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For the lady that’s looking for self-employment income, she might consider renting out personal
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property.
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Like a tractor or something?
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I’m not sure that will work, but if you rent personal property, I do know that you have
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a self-employment tax on it.
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Right.
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So, yeah, and that’s a great definition, Ron, that I’d say, but the difference between the
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RMDs, the interest, all of those is that they’re passive, which I said, but you don’t pay self-employment.
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So the only time you can give into a Roth is any income that is earned, and therefore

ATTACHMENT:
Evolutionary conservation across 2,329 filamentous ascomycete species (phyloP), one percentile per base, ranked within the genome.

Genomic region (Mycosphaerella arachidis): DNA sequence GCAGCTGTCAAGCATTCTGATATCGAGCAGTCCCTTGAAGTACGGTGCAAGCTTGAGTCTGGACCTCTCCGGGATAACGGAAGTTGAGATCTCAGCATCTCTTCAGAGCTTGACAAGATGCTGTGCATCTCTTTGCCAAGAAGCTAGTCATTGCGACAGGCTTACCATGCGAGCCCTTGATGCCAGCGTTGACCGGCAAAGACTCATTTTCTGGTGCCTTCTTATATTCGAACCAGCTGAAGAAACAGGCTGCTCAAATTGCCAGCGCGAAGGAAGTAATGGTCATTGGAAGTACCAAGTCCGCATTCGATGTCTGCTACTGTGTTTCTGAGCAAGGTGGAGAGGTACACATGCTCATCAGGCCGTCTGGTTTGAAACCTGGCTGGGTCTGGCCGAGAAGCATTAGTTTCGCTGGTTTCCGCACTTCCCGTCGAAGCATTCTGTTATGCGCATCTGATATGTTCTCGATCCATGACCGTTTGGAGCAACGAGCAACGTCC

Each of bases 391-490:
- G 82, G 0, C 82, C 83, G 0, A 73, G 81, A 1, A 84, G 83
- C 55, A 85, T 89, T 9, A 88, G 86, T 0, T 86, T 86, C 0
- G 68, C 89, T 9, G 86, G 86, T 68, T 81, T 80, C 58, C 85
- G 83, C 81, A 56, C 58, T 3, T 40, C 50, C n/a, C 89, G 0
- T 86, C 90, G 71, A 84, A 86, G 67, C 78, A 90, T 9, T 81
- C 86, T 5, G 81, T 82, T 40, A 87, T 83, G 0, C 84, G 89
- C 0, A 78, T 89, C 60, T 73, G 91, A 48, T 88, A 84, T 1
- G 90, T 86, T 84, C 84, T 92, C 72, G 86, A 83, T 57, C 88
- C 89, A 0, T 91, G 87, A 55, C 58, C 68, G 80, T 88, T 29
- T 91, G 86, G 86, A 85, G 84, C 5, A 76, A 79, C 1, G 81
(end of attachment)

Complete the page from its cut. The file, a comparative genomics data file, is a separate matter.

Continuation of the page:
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you pay self-employment tax.
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So that’s a great example.
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Yeah, that’s just for her.
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I’m not 100% sure that would work, but I do know that self-rental and personal property
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rental is considered self-employment or self-employment tax.
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Okay, I like that.
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Thank you so much.
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No problem.
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Thank you.
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All right.
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That was great advice.
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Hopefully Joyce, you heard that where he’s saying potentially if it’s personal property
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and you can find some way to rent that out to somebody, it is considered self-employed.